FAYETTEVILLE – Arkansas’ belief in T.J. Hammonds is evident in the fact he played as a true freshman last season.
His role is expected to expand greatly this season. During the spring, he is working exclusively with the wide receivers. That will add to a dual running back-receiver to Arkansas’ arsenal.
“We can really create problems by using him as a back and a wide receiver both,” offensive coordinator Dan Enos said. “He can’t play wide receiver part time because there’s too many adjustments, too many alignment things, too many detail things if you don’t do it.”
“We want T.J. on the field,” Mitchell said. “Right now, the best way to get him on the field is at receiver. We’re just trying to get T.J. in position, because he’s so talented, to where he’ll be able to get some touches.”
This probably sounds familiar to fans in the central part of the state because Hammonds had a similar role while playing at Pulaski Robinson in Little Rock.
The former four-star athlete carried the ball 218 times for 2,914 yards and 36 touchdowns and caught 80 passes for 1,996 yards and 21 touchdowns in three seasons with the Senators.
Arkansas hopes to showcase that play-making ability on Saturdays this fall.
“The goal is to get him a bunch of touches every game and if we can use him as both, hand it off to him and throw it to him, it’ll obviously help him and it’ll help our team get some explosive plays,” Enos said.
Although he ended the 2016 season as the starting right guard and earned a scholarship in December, Johnny Gibson has not worked with the first- or second-team units during the open portions of Arkansas’ first two spring practices.
“Johnny had a team issue that is keeping him out of the first group or actually getting team reps, period,” Anderson said. “He’s doing individual work. He’ll work his way back in there when Coach Bielema sees fit for that.”
Gibson began his career as a walk-on from Dumas, Ark., and slowly worked his way into the rotation. He was a backup lineman in 2015 and at the start of last season, but earned the starting right guard spot during Arkansas’ bye week.
“My advice to him is that people make mistakes, but at the same time, you’ve got to learn from them,” Anderson said. “He’s got to turn this into a positive and attack every workout, every practice, every opportunity to get back into the trust of his teammates, his coaches and himself.”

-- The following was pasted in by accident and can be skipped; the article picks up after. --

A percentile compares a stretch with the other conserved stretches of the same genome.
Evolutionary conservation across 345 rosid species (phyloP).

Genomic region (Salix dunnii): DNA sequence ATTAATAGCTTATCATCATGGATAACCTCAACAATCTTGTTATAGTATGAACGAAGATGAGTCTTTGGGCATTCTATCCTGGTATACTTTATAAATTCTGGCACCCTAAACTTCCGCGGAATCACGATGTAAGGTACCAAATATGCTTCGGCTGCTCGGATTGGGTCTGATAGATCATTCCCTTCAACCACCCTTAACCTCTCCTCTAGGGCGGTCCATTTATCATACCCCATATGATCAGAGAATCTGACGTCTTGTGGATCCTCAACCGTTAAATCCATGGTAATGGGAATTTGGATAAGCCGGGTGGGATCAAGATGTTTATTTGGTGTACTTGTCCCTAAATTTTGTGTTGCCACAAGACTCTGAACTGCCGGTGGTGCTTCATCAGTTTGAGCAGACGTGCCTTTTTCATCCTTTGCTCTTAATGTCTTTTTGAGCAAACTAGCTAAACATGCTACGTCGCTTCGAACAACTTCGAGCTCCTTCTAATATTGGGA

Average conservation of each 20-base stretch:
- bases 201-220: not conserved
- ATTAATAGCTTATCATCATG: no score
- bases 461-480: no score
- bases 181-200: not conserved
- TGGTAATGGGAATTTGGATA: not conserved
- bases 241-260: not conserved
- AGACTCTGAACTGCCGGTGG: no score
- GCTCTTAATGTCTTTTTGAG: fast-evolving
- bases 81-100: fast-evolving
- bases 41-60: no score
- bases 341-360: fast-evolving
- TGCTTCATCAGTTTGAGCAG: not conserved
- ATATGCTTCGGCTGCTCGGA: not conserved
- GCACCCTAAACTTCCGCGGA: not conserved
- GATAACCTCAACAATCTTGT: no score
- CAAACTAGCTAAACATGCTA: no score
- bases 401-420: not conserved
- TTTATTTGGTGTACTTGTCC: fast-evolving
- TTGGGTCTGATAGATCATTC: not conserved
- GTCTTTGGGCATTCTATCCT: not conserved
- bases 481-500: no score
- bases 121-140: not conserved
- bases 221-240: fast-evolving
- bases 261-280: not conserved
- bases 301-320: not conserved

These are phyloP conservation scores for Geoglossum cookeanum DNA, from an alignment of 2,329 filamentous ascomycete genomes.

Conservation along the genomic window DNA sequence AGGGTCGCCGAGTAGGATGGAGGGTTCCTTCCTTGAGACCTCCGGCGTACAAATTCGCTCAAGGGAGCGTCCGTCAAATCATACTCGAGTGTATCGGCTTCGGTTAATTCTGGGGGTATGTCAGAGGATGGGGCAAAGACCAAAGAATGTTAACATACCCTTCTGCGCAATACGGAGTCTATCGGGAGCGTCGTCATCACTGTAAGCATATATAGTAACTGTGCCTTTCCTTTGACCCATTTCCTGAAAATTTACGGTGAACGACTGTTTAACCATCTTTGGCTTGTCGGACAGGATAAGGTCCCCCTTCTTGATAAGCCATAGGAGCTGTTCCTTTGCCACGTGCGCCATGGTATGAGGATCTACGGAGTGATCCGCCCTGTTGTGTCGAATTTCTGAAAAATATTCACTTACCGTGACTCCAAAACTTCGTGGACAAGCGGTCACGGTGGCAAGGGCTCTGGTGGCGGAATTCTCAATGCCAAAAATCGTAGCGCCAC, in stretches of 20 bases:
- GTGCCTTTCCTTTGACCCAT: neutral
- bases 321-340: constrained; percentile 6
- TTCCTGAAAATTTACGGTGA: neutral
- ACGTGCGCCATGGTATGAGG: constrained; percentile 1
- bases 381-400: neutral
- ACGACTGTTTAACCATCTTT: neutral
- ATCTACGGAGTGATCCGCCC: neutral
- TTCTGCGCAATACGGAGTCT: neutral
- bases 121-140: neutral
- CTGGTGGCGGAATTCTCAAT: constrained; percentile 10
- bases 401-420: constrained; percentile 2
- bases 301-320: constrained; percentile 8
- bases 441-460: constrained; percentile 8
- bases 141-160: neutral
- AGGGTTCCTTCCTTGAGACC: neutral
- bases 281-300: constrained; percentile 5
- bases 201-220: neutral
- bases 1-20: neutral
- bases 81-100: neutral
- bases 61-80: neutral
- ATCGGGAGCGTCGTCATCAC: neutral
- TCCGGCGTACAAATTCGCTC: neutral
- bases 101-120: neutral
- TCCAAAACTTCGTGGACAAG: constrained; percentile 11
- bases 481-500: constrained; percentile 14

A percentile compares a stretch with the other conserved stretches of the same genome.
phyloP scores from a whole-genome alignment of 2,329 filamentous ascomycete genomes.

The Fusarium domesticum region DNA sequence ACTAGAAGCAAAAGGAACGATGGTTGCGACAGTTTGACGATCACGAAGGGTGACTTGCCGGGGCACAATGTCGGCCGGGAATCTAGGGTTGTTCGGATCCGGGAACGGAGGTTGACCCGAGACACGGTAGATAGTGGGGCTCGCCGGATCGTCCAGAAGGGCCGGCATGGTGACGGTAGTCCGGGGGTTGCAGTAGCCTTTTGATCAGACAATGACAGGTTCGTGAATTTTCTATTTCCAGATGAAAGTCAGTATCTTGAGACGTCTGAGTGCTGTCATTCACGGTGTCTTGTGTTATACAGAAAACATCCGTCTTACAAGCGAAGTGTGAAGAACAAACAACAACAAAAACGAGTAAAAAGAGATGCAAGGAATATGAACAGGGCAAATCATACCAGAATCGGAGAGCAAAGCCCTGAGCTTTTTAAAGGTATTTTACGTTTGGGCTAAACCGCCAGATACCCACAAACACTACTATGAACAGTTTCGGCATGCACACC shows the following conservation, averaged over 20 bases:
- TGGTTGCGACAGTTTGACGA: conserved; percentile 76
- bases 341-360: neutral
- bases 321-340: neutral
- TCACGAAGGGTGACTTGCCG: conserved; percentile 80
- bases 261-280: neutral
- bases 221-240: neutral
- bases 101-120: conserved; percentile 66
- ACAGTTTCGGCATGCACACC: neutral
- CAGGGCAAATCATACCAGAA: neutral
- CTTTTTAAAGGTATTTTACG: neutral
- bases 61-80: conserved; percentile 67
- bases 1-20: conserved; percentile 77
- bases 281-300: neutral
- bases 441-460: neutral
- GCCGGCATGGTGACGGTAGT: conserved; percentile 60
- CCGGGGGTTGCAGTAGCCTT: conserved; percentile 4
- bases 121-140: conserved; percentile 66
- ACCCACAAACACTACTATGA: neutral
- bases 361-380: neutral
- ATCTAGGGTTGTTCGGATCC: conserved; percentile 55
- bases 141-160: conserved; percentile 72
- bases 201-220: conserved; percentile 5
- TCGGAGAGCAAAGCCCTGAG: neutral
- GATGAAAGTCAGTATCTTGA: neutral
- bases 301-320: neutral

Feels Like Home
The college town and home of the Razorbacks is similar to his hometown of Greer, S.C., as well as several stops during his coaching career, including at Georgia Southern and Texas Tech
“Fayetteville is no different than Statesboro, Ga., or Lubbock, Texas, just with the community (and) the way those places feel about their programs,” Scott said. “It just feels like home. Greer, S.C., is where I call home and to me it’s a lot like Fayetteville.”
It is a huge difference from his last stop as an assistant defensive line coach for the New York Jets, where he was for two years.
“New York City, New Jersey was really the only time in my coaching career where I’ve been in a crazy city-like place,” Scott said. “As soon as I would open my mouth, the first thing was, ‘You’re not from here.’”
Arkansas hired another linebackers coach during the offseason, but they’ll have a de facto third coach this spring.
While rising junior Dre Greenlaw won’t participate in drills after having another surgery in January, he’s been on the field in his jersey with a boot on his right foot.
“We are going to keep him engaged mentally for sure,” Hargreaves said. “There’s going to be rust. There’s no way around that.
“But the more he can stay into it mentally and have an idea about what’s going on…if we keep him engaged and hearing it all, he’ll be fine.”
Greenlaw was Arkansas’ leading tackler before he went down with a broken foot midway through the season. He returned for the Belk Bowl and made six tackles against Virginia Tech.
Unfortunately for him and the Razorbacks, he may have rushed back too soon. A few weeks after the bowl, news broke that Greenlaw had suffered a setback and required a second injury.
That is a mistake Arkansas hopes to avoid repeating.
“We talked and he wants to be out there, but we’ve got to make sure that thing is going to be fully healed before we go down that road again,” Hargreaves said. “We don’t want to do that anymore.
“We’ll take our time and as long as it’s 100 percent, then we’ll go from there.”